The referee is correct to award a penalty kick (which results in a game-tying goal) as one of the direct free kick offenses has been committed by a defender in the penalty area. In this case, the referee should also issue a yellow card for unsporting behavior to the defender due to the tactical nature of the foul.
  • Video Clip: Chivas USA at Galaxy (69:27)
    As we have seen so often over the past 33 weeks, a critical referee decision comes off a counter attack situation – a situation in which the ball travels from one penalty area to the other penalty area. This counter attack requires only five passes to advance the ball up the field and get the ball into the attacking penalty area. In 12 seconds, the referee must cover approximately 80 yards (penalty area to penalty area) and attempt the impossible – move as fast as the ball. This attack amplifies the need for proper positioning on the part of the referee through excellent fitness/sprinting ability and reading of the play.

    Once the ball reaches the left side of the penalty area, it is crossed to the far side of the goal area to a streaking attacker. As the attacker controls the ball, there is illegal contact caused by a defender. The defender fouls the attacker by jumping at him and then making contact with the right leg. The defender never plays the ball and his contact injures the attacker and prevents him from continuing his play on the ball. Consequently, the referee must award a penalty kick. The fact that the score is 0-0 at the time of the foul is inconsequential as the referee must make his judgment based upon the actions of the defender and not the fact that it is a playoff game or the score at the time of the foul.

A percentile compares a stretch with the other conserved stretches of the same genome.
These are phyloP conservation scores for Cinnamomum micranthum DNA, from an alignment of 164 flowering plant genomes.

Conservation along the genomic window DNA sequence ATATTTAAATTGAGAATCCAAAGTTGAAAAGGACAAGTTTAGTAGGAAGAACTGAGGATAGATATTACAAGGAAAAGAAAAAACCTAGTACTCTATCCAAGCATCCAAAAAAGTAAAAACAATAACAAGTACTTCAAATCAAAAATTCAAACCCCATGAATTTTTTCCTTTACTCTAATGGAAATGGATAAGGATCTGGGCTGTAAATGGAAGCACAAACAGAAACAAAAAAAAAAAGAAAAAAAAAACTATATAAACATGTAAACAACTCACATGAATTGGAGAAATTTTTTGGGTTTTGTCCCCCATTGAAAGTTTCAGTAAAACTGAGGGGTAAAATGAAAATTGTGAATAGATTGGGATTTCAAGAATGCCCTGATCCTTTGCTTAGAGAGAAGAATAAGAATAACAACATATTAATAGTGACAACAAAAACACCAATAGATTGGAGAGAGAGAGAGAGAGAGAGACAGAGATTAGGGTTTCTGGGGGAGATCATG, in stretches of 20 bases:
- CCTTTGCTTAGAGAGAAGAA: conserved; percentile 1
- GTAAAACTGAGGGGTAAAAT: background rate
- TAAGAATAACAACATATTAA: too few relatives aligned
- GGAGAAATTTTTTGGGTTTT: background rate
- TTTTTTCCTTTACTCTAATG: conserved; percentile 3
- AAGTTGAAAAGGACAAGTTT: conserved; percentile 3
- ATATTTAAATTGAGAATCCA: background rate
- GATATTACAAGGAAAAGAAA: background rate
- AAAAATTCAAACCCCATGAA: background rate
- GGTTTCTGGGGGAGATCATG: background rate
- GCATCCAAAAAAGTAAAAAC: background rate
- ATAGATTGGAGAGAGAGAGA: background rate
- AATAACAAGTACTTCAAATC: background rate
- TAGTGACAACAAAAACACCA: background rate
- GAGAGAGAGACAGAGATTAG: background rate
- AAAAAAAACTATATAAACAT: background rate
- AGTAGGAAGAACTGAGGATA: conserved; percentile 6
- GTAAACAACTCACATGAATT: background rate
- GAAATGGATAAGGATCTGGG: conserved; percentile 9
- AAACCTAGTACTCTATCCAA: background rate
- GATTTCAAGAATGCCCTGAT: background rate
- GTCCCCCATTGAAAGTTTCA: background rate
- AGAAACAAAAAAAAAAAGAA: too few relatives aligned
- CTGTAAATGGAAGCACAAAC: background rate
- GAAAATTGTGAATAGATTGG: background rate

2008 (Click to view/hide)

Having the courage to make these calls will assist the referee with game control through not allowing the losing team to feel as though they get a “free shot” at players on the opposing team just because they are on the losing end of the score line:

  • Video Clip: Columbus vs. NY (50:40).  NY attacker is pulled down in the area as he turns past the defender.  NY was winning 2-0 at the time.

Often times the decision to make a penalty kick is not always obvious.  Referees must be prepared to look for subtle, yet significant contact that deprives a player/team of the chance to develop a goal scoring opportunity:

  • Video Clip:  New England vs. Chicago (34:35).  Chicago attacker is brought down.  Although subtle, contact is made in 2 manners:  with the arm and then a clip on the heel.

Getting To the Right Place at the Right Time

Referees and ARs must be acutely aware of any challenges in and near the penalty area.  Decisions of penalty kick or no penalty kick are often controversial and can influence the outcome of the match.  Consequently, referees and ARs must posses heightened awareness as the ball approaches or enters the penalty area.  Additionally, referees must ensure they are positioned as close to play as possible in order to make the correct decision. 

When any of the 10 offenses for which a direct free kick is awarded is committed by a player in their own penalty area (while the ball is in play), the referee must award a penalty kick. This is a simple requirement from Law 14 – The Penalty Kick. In making this decision, the referee and AR must also consider that the Laws of the Game state that the lines “belong to the areas of which they are boundaries.”

What does this mean for officials relative to penalty kicks? In the case of player-to-player physical contact when challenging for the ball, the officials must note whether the contact occurred on or outside the line making the penalty area. A direct free kick foul that occurs “on the line” should be considered to have taken place inside the penalty area and, when committed by the defending team, a penalty kick must be awarded.

ARs should be prepared to assist referees with this inside/outside decision. This help is particularly critical for fouls that occur on or near the top of the penalty area as the AR has the best view of the penalty area line due to their perpendicular position. As challenges in and around the penalty area lines occur, the referee should ensure they use the AR to assist in making the correct decision. When the referee whistles for a foul, immediate eye contact should be made with the lead AR. If the AR believes the foul occurred inside the penalty area, the AR must signal by draping the flag across their waist as indicated in the picture to the right. Otherwise, the AR should remain at attention and offer no signal.